Records of Egyptian knowledge can be dated about 300BC. Menes, the earliest recorded Egyptian king studied the properties of poisonous plants. Detailed accounts at this time were not recorded as it was forbidden to reveal any secrets taught in the temples. Exposing these mysteries carried the penalty of death. There is however sufficient evidence from various papyri that the Egyptians were conversant with antimony, copper, crude arsenic, lead, opium, and mandrake, amongst others. Certain papyri also reveal how the Egyptians were probably the first to master distillation and discovered how to extract a powerful poison from peach kernels. A translation by Duteuil on a papyrus in Louvre shows the earliest recording of a preparation a substance for lethal purposes

"Pronounce not the mane of I.A.O, under the penalty of the peach."

(I.A.O is believed to represent the ancient Hebrew name for God.)

Today this extract is known as prussic acid (cyanide). Peach kernels contain "cyanogenic glycosides" which release toxic substances in the presence of water.(Thompson, 1931)

Toxicology, the name given to the study of poisons is denoted from the Greek word, toxon. This refers to a bow used for shooting arrows. The word toxeuma meant an arrow, and toxicos is consigned to such a poison, which, in ancient times was often used on tips of arrows to produce a more lethal weapon. (Trestrail, 2000)

We also know the Ancient Greeks knew of arsenic in the form of realger and orpiment. They had an idea of metals such as lead, mercury, gold, silver and copper, and of their properties to some extent. Concerning vegetable poisons, the Greeks chiefly employed Hemlock. This was imbibed for suicidal purposes. Under certain conditions, suicide at this time was seen to be noble, and the use of the "poisoned cup" was often sanctioned. Hemlock was also used as a form of capital punishment. The "State Poison", as it was referred to, used a species of Hemlock known as cicuta. The administered dose however was often not fatal and frequently required a second dose. An account of the execution of Phocian described how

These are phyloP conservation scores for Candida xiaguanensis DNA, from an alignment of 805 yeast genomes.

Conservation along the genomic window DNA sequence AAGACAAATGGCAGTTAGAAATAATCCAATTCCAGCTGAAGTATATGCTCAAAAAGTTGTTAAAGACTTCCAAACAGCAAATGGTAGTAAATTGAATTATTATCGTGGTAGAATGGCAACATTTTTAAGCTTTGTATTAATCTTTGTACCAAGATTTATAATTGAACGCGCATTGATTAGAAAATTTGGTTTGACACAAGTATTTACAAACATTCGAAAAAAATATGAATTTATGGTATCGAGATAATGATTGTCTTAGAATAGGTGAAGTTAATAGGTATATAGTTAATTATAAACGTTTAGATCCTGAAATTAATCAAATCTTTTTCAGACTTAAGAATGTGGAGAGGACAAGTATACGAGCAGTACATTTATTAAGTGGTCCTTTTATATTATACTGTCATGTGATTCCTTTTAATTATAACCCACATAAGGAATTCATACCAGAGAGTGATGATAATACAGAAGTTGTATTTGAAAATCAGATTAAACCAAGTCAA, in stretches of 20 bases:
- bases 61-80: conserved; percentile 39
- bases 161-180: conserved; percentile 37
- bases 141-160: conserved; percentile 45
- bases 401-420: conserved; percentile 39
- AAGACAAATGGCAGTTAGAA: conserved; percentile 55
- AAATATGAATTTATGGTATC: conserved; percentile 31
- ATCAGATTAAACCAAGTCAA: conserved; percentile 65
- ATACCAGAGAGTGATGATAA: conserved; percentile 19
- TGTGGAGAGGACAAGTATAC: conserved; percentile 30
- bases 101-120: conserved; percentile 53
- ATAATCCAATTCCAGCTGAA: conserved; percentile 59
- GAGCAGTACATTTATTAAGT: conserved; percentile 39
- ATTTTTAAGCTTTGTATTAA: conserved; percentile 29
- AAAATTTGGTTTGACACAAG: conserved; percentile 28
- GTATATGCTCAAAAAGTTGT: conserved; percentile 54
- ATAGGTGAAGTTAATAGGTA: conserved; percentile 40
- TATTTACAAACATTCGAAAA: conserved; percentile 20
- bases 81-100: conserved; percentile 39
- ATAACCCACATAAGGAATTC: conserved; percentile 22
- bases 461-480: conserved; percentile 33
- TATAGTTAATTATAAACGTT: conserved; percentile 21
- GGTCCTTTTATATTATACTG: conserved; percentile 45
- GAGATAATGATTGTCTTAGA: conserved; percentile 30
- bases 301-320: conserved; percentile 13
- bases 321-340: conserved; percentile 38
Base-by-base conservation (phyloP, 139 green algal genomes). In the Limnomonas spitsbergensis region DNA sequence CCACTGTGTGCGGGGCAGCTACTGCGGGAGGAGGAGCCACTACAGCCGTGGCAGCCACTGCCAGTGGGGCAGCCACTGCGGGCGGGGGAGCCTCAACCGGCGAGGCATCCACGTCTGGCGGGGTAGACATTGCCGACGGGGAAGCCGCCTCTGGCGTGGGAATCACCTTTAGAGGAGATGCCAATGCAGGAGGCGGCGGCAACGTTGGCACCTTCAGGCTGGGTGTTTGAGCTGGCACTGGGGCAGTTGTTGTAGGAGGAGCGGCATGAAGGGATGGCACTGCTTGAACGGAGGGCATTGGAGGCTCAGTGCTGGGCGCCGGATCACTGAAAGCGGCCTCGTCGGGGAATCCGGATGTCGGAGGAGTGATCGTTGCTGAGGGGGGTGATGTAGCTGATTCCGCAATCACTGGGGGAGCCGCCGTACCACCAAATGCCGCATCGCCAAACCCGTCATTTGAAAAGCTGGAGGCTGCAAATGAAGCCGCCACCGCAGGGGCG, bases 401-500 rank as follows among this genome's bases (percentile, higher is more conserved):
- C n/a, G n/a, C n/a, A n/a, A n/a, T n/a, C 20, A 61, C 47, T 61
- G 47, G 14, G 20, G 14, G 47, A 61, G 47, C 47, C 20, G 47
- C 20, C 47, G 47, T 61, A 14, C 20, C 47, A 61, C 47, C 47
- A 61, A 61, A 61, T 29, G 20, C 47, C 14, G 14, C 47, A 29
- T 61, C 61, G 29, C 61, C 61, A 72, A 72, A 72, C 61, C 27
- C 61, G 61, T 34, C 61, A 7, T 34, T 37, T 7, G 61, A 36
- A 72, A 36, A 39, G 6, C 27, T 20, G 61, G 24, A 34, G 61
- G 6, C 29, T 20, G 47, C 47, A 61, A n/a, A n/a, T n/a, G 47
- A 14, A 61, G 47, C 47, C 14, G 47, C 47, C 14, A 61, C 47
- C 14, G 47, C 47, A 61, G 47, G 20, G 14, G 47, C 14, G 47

"having drunk all the Hemlock juice, the quantity was found insufficient and the executioner refused to prepare more unless he was paid 12 drachmas."

A more famous account of execution by Hemlock, described by Plato, was that of Socrates. Socrates was found guilty of corrupting the youth of Athens with his philosophical teachings, and in 402BC was made to drink the State Poison.

There is reference much later on in history (40AD) of the usage of the State Poison, by Dioscorides in his work on Materia Medica. He made a valuable contribution to the classification of poisons, differentiating between plant, animal, and mineral origins, which for fifteen centuries or more remained the chief authority on that subject. (Trestrail, 2000)